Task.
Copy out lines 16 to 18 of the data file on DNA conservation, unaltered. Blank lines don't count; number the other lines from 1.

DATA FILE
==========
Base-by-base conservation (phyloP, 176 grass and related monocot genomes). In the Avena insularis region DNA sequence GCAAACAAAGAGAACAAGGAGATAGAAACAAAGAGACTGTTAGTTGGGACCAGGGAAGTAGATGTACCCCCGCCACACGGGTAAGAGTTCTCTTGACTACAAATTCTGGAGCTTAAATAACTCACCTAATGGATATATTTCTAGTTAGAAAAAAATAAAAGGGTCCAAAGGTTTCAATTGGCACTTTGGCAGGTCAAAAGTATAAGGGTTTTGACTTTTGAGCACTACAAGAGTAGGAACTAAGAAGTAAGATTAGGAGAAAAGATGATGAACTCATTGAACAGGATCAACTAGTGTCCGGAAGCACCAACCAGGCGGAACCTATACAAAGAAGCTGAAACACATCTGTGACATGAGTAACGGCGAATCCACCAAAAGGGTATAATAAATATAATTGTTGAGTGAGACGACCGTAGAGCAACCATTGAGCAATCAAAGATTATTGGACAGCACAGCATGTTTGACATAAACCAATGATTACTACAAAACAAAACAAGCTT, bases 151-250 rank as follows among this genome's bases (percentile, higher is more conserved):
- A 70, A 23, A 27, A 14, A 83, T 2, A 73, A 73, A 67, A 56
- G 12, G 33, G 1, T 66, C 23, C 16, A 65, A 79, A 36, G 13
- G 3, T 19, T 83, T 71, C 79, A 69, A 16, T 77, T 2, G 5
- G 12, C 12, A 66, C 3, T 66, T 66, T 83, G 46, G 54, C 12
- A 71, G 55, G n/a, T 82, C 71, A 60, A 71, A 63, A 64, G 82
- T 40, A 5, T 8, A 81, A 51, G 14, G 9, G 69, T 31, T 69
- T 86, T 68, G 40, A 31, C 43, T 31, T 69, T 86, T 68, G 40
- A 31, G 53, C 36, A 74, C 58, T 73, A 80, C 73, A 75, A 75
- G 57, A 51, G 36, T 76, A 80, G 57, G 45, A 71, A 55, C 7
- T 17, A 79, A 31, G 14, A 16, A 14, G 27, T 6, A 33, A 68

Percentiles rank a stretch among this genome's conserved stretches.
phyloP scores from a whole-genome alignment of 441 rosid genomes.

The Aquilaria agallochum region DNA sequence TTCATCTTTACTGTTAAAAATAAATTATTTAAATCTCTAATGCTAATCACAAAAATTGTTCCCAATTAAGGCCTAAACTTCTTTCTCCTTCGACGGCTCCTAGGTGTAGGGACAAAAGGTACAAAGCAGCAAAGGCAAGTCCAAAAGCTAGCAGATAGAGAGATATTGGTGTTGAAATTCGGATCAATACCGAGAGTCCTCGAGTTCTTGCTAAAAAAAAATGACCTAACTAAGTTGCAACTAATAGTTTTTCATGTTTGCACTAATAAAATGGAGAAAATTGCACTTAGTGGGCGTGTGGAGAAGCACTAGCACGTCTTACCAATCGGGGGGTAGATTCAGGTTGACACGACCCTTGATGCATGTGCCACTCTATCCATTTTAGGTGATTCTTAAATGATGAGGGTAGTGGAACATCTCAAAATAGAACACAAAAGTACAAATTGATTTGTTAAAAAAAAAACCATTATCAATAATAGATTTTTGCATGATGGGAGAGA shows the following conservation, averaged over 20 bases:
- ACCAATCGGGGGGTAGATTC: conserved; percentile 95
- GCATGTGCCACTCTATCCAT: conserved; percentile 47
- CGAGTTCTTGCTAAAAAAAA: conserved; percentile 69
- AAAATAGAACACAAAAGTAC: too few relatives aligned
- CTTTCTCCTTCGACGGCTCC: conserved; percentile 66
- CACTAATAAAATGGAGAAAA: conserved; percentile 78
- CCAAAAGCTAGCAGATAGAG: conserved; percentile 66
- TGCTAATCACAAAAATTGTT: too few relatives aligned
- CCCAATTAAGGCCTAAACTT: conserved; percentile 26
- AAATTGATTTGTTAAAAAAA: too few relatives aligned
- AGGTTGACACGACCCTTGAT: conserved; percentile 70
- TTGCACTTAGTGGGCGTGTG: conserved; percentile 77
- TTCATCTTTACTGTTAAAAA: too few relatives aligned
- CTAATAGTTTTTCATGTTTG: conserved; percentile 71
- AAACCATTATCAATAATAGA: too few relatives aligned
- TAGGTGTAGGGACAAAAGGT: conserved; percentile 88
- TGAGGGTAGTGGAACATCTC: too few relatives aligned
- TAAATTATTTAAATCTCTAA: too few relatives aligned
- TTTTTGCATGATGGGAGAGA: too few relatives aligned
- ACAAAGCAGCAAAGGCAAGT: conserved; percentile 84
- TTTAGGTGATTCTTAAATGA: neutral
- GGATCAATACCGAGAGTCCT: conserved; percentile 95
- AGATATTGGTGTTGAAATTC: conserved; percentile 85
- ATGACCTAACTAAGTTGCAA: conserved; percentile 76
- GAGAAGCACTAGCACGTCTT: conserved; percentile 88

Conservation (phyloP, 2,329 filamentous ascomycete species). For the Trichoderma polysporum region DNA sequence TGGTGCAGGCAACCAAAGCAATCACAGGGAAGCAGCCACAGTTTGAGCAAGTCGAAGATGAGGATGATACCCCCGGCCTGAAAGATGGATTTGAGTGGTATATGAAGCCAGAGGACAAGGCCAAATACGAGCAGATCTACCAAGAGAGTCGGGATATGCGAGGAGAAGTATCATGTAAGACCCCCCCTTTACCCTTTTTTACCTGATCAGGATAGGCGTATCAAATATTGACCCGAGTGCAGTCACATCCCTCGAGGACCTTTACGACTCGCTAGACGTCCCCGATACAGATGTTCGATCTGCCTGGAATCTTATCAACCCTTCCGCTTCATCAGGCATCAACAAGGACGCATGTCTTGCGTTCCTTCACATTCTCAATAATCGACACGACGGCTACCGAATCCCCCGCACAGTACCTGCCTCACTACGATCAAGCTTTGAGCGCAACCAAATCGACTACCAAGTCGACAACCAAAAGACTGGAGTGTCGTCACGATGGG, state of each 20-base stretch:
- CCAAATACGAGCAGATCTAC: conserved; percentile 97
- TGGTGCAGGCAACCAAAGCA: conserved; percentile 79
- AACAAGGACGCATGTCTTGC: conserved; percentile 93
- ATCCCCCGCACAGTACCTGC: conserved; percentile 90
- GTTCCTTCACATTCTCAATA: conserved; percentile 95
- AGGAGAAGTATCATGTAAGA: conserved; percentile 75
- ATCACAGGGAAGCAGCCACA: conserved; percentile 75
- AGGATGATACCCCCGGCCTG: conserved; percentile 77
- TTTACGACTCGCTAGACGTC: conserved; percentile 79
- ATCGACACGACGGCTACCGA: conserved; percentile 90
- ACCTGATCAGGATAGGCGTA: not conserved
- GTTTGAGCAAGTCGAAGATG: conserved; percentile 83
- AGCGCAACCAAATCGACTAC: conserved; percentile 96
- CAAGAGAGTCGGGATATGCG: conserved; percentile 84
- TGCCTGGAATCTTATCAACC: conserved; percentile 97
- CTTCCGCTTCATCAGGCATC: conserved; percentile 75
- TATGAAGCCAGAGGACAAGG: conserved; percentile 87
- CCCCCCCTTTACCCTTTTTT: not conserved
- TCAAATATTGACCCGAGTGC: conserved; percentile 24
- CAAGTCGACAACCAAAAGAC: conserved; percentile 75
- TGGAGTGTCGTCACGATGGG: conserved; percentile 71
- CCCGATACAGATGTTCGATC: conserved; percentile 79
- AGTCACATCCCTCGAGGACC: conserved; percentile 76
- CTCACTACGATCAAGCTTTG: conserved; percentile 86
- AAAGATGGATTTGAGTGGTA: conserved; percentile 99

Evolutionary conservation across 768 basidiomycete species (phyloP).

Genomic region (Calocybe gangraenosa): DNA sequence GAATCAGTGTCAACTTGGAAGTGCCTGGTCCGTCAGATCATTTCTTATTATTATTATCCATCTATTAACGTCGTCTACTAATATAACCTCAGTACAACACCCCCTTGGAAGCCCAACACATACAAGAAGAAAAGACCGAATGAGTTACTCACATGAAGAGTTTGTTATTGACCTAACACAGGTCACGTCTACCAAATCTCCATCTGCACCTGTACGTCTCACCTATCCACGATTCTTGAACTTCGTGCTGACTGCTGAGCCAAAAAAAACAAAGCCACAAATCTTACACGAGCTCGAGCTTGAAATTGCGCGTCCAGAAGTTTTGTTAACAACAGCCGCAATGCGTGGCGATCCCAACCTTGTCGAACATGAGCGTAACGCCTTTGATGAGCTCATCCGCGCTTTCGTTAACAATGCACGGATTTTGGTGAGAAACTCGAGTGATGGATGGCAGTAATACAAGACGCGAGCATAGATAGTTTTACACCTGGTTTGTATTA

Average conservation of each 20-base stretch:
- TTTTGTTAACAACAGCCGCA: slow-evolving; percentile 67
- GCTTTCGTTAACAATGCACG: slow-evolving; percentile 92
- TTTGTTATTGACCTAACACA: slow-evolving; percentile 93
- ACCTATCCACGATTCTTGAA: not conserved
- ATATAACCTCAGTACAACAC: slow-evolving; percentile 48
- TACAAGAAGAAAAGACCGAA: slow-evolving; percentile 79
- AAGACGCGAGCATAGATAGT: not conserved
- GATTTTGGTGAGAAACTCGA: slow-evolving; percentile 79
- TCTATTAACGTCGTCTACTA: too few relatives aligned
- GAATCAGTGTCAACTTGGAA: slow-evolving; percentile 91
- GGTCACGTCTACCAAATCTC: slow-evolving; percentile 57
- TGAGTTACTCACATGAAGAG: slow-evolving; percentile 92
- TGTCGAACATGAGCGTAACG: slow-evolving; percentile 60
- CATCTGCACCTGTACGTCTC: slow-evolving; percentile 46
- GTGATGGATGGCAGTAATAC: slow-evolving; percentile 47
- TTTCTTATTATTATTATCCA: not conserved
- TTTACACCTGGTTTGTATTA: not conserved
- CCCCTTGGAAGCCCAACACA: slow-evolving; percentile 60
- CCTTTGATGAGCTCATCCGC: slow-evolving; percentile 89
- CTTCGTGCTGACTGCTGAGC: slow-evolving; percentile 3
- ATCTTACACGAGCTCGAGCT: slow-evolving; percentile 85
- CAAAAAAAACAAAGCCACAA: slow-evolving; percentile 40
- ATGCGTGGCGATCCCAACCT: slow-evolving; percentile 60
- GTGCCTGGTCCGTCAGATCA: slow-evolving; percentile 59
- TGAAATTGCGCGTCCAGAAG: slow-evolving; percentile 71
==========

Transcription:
- GCATGTGCCACTCTATCCAT: conserved; percentile 47
- CGAGTTCTTGCTAAAAAAAA: conserved; percentile 69
- AAAATAGAACACAAAAGTAC: too few relatives aligned